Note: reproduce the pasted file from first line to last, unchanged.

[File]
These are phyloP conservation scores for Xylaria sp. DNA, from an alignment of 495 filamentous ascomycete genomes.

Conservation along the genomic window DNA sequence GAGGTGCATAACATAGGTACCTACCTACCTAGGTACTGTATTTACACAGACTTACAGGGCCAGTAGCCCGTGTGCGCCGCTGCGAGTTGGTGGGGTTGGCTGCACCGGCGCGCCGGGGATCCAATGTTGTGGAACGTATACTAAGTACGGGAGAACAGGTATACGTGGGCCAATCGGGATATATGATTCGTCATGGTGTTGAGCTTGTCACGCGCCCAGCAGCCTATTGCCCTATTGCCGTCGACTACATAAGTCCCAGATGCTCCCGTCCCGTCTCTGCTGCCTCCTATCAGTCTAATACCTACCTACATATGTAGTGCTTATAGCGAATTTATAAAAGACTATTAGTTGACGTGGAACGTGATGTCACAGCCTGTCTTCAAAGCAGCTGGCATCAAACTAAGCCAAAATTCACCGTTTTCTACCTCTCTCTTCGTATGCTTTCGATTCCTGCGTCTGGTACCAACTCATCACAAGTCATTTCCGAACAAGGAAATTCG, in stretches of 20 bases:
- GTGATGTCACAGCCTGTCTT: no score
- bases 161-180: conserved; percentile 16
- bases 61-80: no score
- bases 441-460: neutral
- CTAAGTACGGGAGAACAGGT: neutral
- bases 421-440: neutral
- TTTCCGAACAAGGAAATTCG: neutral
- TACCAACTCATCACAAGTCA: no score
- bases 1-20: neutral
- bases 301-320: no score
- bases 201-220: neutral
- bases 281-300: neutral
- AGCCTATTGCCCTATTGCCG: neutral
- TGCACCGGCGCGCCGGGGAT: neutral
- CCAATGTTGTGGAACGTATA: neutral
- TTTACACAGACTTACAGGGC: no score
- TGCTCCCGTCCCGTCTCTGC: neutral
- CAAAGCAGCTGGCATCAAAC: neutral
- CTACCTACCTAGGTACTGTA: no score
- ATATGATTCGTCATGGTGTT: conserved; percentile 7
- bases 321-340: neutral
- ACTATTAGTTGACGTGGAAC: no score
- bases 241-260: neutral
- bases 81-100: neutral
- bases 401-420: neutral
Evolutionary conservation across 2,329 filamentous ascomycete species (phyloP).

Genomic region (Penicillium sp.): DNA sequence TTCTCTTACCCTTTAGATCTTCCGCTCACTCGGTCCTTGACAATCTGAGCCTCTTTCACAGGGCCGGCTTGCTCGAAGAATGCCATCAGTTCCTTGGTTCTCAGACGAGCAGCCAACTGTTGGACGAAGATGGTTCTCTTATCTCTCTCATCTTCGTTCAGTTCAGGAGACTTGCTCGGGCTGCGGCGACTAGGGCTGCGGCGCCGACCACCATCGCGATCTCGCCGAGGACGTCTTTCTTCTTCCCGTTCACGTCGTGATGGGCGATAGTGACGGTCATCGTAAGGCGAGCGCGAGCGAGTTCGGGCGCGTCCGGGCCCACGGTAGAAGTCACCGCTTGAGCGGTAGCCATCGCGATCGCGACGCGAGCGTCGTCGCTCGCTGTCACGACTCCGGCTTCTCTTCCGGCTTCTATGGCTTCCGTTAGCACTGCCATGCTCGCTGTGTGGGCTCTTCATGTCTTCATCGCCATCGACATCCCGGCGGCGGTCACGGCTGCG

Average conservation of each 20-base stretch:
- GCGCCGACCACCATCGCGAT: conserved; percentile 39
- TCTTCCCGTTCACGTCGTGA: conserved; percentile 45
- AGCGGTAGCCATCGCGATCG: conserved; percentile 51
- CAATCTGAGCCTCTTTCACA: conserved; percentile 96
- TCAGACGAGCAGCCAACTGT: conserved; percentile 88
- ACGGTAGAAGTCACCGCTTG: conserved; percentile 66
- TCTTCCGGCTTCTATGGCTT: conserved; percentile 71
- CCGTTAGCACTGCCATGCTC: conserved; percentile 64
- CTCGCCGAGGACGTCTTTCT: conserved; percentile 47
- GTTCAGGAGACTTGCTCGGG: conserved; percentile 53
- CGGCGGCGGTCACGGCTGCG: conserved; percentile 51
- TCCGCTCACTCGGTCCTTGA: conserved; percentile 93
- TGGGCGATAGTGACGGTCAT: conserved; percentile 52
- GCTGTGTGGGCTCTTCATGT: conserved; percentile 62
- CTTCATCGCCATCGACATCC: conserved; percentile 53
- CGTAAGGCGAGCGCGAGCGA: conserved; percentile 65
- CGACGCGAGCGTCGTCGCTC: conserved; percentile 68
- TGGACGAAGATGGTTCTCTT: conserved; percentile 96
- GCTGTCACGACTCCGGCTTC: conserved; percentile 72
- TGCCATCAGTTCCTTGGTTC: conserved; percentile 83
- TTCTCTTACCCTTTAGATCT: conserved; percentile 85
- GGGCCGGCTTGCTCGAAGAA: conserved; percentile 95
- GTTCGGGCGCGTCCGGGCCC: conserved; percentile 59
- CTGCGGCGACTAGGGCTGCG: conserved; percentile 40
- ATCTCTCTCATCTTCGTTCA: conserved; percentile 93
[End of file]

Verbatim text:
These are phyloP conservation scores for Xylaria sp. DNA, from an alignment of 495 filamentous ascomycete genomes.

Conservation along the genomic window DNA sequence GAGGTGCATAACATAGGTACCTACCTACCTAGGTACTGTATTTACACAGACTTACAGGGCCAGTAGCCCGTGTGCGCCGCTGCGAGTTGGTGGGGTTGGCTGCACCGGCGCGCCGGGGATCCAATGTTGTGGAACGTATACTAAGTACGGGAGAACAGGTATACGTGGGCCAATCGGGATATATGATTCGTCATGGTGTTGAGCTTGTCACGCGCCCAGCAGCCTATTGCCCTATTGCCGTCGACTACATAAGTCCCAGATGCTCCCGTCCCGTCTCTGCTGCCTCCTATCAGTCTAATACCTACCTACATATGTAGTGCTTATAGCGAATTTATAAAAGACTATTAGTTGACGTGGAACGTGATGTCACAGCCTGTCTTCAAAGCAGCTGGCATCAAACTAAGCCAAAATTCACCGTTTTCTACCTCTCTCTTCGTATGCTTTCGATTCCTGCGTCTGGTACCAACTCATCACAAGTCATTTCCGAACAAGGAAATTCG, in stretches of 20 bases:
- GTGATGTCACAGCCTGTCTT: no score
- bases 161-180: conserved; percentile 16
- bases 61-80: no score
- bases 441-460: neutral
- CTAAGTACGGGAGAACAGGT: neutral
- bases 421-440: neutral
- TTTCCGAACAAGGAAATTCG: neutral
- TACCAACTCATCACAAGTCA: no score
- bases 1-20: neutral
- bases 301-320: no score
- bases 201-220: neutral
- bases 281-300: neutral
- AGCCTATTGCCCTATTGCCG: neutral
- TGCACCGGCGCGCCGGGGAT: neutral
- CCAATGTTGTGGAACGTATA: neutral
- TTTACACAGACTTACAGGGC: no score
- TGCTCCCGTCCCGTCTCTGC: neutral
- CAAAGCAGCTGGCATCAAAC: neutral
- CTACCTACCTAGGTACTGTA: no score
- ATATGATTCGTCATGGTGTT: conserved; percentile 7
- bases 321-340: neutral
- ACTATTAGTTGACGTGGAAC: no score
- bases 241-260: neutral
- bases 81-100: neutral
- bases 401-420: neutral
Evolutionary conservation across 2,329 filamentous ascomycete species (phyloP).

Genomic region (Penicillium sp.): DNA sequence TTCTCTTACCCTTTAGATCTTCCGCTCACTCGGTCCTTGACAATCTGAGCCTCTTTCACAGGGCCGGCTTGCTCGAAGAATGCCATCAGTTCCTTGGTTCTCAGACGAGCAGCCAACTGTTGGACGAAGATGGTTCTCTTATCTCTCTCATCTTCGTTCAGTTCAGGAGACTTGCTCGGGCTGCGGCGACTAGGGCTGCGGCGCCGACCACCATCGCGATCTCGCCGAGGACGTCTTTCTTCTTCCCGTTCACGTCGTGATGGGCGATAGTGACGGTCATCGTAAGGCGAGCGCGAGCGAGTTCGGGCGCGTCCGGGCCCACGGTAGAAGTCACCGCTTGAGCGGTAGCCATCGCGATCGCGACGCGAGCGTCGTCGCTCGCTGTCACGACTCCGGCTTCTCTTCCGGCTTCTATGGCTTCCGTTAGCACTGCCATGCTCGCTGTGTGGGCTCTTCATGTCTTCATCGCCATCGACATCCCGGCGGCGGTCACGGCTGCG

Average conservation of each 20-base stretch:
- GCGCCGACCACCATCGCGAT: conserved; percentile 39
- TCTTCCCGTTCACGTCGTGA: conserved; percentile 45
- AGCGGTAGCCATCGCGATCG: conserved; percentile 51
- CAATCTGAGCCTCTTTCACA: conserved; percentile 96
- TCAGACGAGCAGCCAACTGT: conserved; percentile 88
- ACGGTAGAAGTCACCGCTTG: conserved; percentile 66
- TCTTCCGGCTTCTATGGCTT: conserved; percentile 71
- CCGTTAGCACTGCCATGCTC: conserved; percentile 64
- CTCGCCGAGGACGTCTTTCT: conserved; percentile 47
- GTTCAGGAGACTTGCTCGGG: conserved; percentile 53
- CGGCGGCGGTCACGGCTGCG: conserved; percentile 51
- TCCGCTCACTCGGTCCTTGA: conserved; percentile 93
- TGGGCGATAGTGACGGTCAT: conserved; percentile 52
- GCTGTGTGGGCTCTTCATGT: conserved; percentile 62
- CTTCATCGCCATCGACATCC: conserved; percentile 53
- CGTAAGGCGAGCGCGAGCGA: conserved; percentile 65
- CGACGCGAGCGTCGTCGCTC: conserved; percentile 68
- TGGACGAAGATGGTTCTCTT: conserved; percentile 96
- GCTGTCACGACTCCGGCTTC: conserved; percentile 72
- TGCCATCAGTTCCTTGGTTC: conserved; percentile 83
- TTCTCTTACCCTTTAGATCT: conserved; percentile 85
- GGGCCGGCTTGCTCGAAGAA: conserved; percentile 95
- GTTCGGGCGCGTCCGGGCCC: conserved; percentile 59
- CTGCGGCGACTAGGGCTGCG: conserved; percentile 40
- ATCTCTCTCATCTTCGTTCA: conserved; percentile 93